For both p53/transferrin receptor and p53/glycophorin double staining, p53, monoclonal mouse anti–human p53 antibody (Beckman Coulter, clone DO-1, catalog no. 1767) was applied 1:50 in Dako diluent for 1 hour. Slides were washed and detected with anti–mouse Envision+ kit (Dako North America) for 1 hour. Slides were thoroughly washed again, and transferrin receptor, mouse anti–human transferrin receptor (Invitrogen, clone H68.4, catalog no. 13–6800), or glycophorin, mouse anti–human glycophorin (Dako North America, clone JC159, catalog no. M0819) was applied 1:500 or 1:1000, respectively in Dako diluent for 1 hour. The slides were washed and then labeled with Alexa-555-conjugated goat anti–mouse (diluted 1:200, Invitrogen) for 30 minutes. After washing, Cy5-tyramide Signal Amplification System (PerkinElmer Life and Analytical Sciences) was applied as per the manufacturer's instructions to couple Cy5 dyes to the horseradish peroxidase-conjugated Envision secondary antibody. Coverslips were sealed to slides with Prolong Gold Antifade Reagent with 4,6-diamidino-2-phenylindole (Invitrogen) to visualize nuclei. Slides were scanned using Imager.Z1 (Carl Zeiss) with TissueFaxs 1.3 software (TissueGnostics).
Immunofluorescent analysis of nucleoli
A549 cells were grown on coverslips. Cells were fixed for 10 minutes in methanol at −20°C followed by rehydration in phosphate-buffered saline (PBS) for 5 minutes. Cells were then permeabilized on ice for 5 minutes with 0.5% Triton in PBS. Coverslips were washed twice with PBS and blocked for 30 minutes in blocking solution (3% bovine serum albumin, 4 × saline sodium citrate, 0.1% Tween-20). Cells were then incubated with anti-nucleophosmin (32-5200; Zymed Laboratories; Invitrogen) diluted 1:200 in blocking solution for 1 hour at room temperature. After PBS washes, coverslips were incubated with FITC-conjugated secondary antibody (AlexaFluor, Invitrogen) for 45 minutes and washed 3 times, for 15 minutes each, in PBS. Cells were dehydrated consecutively in 70%, 90%, and 100% ethanol for 3 minutes each and were allowed to dry completely. Slides were mounted in Vectashield mounting medium containing 4,6-diamidino-2-phenylindole as counterstain for DNA. The staining was visualized using a fluorescent microscope (Olympus IX71) and analyzed with IPlab 3.6.5 software.
Decreased expression of RPS14 or RPS19 causes p53 activation and cell cycle arrest in human hematopoietic progenitor cells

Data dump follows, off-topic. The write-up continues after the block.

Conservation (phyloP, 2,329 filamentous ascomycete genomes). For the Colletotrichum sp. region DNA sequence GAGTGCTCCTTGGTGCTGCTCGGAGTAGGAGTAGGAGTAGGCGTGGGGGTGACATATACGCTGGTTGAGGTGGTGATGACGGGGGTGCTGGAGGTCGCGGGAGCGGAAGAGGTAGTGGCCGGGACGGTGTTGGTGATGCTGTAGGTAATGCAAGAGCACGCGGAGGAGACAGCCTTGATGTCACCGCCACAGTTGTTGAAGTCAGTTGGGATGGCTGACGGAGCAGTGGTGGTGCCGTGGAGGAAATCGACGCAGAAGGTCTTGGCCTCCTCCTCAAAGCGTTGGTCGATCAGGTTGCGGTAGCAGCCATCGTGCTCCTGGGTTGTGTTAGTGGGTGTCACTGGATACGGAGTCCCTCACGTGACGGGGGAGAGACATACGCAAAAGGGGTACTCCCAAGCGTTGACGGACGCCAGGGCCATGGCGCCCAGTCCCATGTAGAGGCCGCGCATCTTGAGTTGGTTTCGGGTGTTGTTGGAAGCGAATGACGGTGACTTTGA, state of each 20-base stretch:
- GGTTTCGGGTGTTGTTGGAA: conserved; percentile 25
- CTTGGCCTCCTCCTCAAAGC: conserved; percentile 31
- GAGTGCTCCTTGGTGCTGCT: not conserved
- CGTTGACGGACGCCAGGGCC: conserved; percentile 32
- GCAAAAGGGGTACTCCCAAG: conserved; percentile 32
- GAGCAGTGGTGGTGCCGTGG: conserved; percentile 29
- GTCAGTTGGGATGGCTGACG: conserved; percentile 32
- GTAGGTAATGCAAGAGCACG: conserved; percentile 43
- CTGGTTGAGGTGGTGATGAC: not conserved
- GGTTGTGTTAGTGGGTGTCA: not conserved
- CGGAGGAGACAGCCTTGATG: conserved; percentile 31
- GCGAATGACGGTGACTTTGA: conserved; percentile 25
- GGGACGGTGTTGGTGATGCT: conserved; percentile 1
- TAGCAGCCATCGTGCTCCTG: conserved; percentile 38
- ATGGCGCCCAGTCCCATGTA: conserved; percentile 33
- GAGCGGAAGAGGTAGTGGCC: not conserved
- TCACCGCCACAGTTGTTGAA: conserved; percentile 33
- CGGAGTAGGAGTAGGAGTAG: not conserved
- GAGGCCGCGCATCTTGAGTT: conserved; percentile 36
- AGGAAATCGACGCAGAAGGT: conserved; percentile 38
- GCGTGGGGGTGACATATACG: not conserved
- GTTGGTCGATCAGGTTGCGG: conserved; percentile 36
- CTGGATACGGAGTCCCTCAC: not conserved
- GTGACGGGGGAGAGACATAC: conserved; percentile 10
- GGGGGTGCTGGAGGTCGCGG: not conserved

Given the evidence for p53 activation in animal models of ribosomal dysfunction,9-11,15 we examined the effects of decreased expression of RPS14 and RPS19 on p53 levels in primary human hematopoietic progenitor cells. To model haploinsufficiency rather than homozygous inactivation, we used short hairpin RNAs (shRNAs) that decrease expression of the RPS14 or RPS19 genes by 40% to 60% at mRNA and protein levels (supplemental Figure 1). In primary human bone marrow, CD34+ cells induced to differentiate along the erythroid lineage in vitro, 2 lentiviral shRNAs each for RPS14 and RPS19 powerfully increased levels of total p53 relative to a control shRNA, as assessed by intracellular flow cytometry 5 days after infection (Figure 1A). The induction of p53 caused by RPS14 or RPS19 knockdown approximated the levels of p53 induced by gamma irradiation, a positive control for p53 induction.
To investigate whether the accumulated p53 protein is transcriptionally active, we examined the expression of p53 target genes. Using gene set enrichment analysis,13 we found that an experimentally determined set of p53 target genes16 are coordinately induced by RPS14 shRNAs compared with control shRNAs in genome-wide gene expression profiling experiments (P < .001, Figure 1B).5 We validated that knockdown of either RPS14 or RPS19 induces the expression of 3 well-established p53 target genes, p21, BAX, and WIG-1, by quantitative RT-PCR (Figure 1C-D; supplemental Figure 2A). In contrast, p53 mRNA expression was not induced (supplemental Figure 2B). These results demonstrate that decreased expression of RPS14 or RPS19 causes an accumulation of transcriptionally active p53 protein, without an increase in p53 mRNA, leading to increased expression of p53 target genes.
Increased expression of the p53 target genes p21 and Bax is followed by cell cycle arrest and apoptosis. We therefore examined whether these downstream consequences of p53 activation occur in primary human hematopoietic progenitor cells in response to partial knockdown of RPS14 and RPS19. Using 7-AAD and BrdU labeling to evaluate cell cycle status, we found that the percentage of cells in S phase decreased from 30% in cells expressing a control shRNA to 5% to 10% in cells expressing either RPS14 or RPS19 shRNAs (Figure 1E). The percentage of cells restricted to G0/G1 increased from 40% in cells expressing the control shRNA to approximately 70% in cells expressing ribosomal gene shRNAs. The proportion of cells in M phase did not change. As we have reported previously for RPS14,5 decreased expression of the RPS14 and RPS19 genes increased apoptosis, as assessed by annexin V staining (supplemental Figure 3). In aggregate, these experiments demonstrate that partial knockdown of RPS14 or RPS19 in primary human hematopoietic progenitor cells induces p53 activity, leading to cell cycle arrest and apoptosis.